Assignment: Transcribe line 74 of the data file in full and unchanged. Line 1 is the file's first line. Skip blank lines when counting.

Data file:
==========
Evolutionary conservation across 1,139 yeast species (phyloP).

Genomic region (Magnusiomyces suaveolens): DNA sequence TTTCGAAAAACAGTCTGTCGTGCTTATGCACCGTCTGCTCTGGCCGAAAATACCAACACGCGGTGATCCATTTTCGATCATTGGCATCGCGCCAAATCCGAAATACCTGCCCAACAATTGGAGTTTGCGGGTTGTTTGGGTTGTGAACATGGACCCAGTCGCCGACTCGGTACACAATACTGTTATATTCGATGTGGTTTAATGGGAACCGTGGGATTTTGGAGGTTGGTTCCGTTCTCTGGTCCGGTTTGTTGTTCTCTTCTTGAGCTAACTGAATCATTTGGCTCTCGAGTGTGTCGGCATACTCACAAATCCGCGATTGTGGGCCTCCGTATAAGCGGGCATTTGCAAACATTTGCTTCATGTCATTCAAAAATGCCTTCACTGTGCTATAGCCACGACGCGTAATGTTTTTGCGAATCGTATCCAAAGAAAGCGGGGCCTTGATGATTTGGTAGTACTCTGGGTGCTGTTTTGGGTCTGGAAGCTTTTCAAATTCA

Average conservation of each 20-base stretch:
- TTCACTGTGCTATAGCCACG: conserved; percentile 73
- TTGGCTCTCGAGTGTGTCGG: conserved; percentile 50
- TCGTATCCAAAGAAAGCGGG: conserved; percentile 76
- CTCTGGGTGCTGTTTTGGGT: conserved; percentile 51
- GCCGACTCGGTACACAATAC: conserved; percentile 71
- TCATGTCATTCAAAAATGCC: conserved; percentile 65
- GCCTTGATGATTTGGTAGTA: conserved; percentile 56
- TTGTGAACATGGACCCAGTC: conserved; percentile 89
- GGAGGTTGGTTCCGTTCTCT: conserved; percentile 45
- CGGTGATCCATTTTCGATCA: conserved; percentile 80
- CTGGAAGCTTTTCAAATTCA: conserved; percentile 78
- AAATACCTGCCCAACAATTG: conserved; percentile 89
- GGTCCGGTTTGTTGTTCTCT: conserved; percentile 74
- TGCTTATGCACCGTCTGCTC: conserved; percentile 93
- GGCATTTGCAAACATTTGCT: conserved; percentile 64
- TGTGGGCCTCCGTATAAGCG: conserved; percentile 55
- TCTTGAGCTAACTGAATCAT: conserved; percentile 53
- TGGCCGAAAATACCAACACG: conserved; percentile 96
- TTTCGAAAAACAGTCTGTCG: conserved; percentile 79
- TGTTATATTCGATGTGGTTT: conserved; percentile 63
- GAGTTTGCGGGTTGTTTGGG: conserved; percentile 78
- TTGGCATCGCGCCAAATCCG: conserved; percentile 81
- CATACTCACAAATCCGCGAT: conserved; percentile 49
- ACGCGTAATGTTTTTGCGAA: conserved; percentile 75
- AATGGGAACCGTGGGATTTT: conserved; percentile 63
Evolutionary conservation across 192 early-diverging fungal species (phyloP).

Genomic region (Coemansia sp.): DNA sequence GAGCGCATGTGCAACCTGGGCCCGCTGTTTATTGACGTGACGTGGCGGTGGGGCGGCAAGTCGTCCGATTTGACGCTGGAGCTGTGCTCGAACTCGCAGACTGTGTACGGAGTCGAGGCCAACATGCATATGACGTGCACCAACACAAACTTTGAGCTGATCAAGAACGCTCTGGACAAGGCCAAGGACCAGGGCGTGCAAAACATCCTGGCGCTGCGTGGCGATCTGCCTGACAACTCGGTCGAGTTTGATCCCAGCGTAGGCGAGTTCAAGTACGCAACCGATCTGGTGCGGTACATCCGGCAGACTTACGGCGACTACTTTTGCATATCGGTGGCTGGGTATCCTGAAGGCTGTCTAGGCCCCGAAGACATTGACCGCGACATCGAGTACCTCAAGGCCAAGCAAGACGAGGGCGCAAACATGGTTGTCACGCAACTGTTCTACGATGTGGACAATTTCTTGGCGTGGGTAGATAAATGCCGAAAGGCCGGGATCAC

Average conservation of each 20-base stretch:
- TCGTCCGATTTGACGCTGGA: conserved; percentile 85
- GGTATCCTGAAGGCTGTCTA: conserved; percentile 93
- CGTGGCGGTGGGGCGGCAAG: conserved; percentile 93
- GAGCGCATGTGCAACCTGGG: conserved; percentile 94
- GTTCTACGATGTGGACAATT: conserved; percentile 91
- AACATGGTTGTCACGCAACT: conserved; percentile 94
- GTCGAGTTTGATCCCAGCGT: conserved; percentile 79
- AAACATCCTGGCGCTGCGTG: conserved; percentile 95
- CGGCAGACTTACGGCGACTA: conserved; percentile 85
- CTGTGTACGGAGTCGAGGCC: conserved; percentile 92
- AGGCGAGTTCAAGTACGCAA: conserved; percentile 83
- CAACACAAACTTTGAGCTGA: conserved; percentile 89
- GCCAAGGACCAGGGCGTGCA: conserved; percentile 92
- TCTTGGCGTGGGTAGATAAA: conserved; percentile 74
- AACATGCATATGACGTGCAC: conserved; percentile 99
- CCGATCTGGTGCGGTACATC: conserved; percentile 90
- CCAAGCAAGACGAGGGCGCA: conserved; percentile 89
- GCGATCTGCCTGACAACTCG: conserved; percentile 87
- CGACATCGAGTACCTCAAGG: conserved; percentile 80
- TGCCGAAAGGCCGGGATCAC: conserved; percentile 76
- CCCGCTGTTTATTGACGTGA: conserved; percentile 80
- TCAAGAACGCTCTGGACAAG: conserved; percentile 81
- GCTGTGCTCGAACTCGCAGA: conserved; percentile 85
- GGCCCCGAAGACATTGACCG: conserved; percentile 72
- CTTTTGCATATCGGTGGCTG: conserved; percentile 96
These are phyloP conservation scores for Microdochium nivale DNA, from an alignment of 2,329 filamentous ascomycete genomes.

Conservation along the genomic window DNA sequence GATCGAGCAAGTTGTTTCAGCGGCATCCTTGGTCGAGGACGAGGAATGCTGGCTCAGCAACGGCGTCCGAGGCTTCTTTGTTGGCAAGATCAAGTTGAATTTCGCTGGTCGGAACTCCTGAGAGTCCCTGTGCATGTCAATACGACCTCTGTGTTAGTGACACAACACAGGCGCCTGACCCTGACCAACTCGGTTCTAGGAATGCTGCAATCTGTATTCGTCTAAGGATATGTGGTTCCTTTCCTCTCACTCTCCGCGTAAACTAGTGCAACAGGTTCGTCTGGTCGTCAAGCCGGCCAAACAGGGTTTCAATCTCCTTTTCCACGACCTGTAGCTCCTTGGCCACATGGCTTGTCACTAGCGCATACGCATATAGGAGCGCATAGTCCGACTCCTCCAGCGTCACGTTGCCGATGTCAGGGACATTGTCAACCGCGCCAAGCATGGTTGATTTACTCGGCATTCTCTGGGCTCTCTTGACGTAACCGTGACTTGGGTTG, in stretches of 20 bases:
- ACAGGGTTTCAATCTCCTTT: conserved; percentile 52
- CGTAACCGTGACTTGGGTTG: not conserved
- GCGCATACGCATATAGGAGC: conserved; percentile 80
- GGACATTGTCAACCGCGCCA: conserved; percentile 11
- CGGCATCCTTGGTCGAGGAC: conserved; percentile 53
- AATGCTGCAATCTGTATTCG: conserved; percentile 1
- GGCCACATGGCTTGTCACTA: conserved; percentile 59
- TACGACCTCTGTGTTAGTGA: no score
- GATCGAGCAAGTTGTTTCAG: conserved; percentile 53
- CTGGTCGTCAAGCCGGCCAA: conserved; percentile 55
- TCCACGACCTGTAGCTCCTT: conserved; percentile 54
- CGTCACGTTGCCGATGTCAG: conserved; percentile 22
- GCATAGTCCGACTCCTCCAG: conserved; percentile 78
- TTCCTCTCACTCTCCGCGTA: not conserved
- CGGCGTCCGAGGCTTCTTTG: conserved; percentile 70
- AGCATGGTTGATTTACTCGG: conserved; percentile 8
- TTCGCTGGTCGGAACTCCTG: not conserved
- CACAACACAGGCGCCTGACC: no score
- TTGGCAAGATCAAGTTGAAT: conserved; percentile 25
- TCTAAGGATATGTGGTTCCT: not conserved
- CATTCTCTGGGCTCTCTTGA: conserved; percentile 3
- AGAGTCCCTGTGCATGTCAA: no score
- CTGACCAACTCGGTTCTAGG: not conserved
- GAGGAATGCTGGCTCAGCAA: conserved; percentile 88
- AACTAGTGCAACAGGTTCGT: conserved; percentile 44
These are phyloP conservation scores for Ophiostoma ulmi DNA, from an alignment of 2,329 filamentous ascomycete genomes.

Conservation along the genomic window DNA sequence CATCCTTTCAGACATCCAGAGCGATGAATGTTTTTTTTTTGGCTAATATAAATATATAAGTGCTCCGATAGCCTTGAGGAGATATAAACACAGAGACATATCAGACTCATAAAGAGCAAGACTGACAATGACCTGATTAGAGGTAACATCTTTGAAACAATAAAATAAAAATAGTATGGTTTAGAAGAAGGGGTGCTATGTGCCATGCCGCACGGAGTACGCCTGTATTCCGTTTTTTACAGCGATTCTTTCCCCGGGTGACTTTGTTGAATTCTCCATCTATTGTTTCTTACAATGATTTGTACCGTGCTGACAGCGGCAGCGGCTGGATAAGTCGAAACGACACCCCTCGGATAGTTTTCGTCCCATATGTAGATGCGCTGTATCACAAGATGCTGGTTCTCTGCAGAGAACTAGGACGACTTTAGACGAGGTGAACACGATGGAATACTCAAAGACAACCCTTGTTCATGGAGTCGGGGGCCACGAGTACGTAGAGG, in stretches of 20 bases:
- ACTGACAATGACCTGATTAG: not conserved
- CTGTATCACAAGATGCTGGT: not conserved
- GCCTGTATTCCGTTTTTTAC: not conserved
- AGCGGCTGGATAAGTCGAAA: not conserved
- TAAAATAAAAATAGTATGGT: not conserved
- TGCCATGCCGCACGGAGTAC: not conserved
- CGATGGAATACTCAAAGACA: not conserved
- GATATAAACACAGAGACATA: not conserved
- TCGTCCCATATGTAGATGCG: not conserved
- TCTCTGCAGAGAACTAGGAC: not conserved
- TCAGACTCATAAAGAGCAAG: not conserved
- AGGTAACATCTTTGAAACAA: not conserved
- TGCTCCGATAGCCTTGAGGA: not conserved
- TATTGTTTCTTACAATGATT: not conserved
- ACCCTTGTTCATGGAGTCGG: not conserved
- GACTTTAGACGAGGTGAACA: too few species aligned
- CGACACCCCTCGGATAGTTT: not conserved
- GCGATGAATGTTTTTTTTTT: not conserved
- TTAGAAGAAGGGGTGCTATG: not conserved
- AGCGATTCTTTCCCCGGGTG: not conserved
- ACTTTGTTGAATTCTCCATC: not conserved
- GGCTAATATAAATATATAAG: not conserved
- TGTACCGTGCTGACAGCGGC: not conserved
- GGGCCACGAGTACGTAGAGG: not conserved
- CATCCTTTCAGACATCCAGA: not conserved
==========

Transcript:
- AGCATGGTTGATTTACTCGG: conserved; percentile 8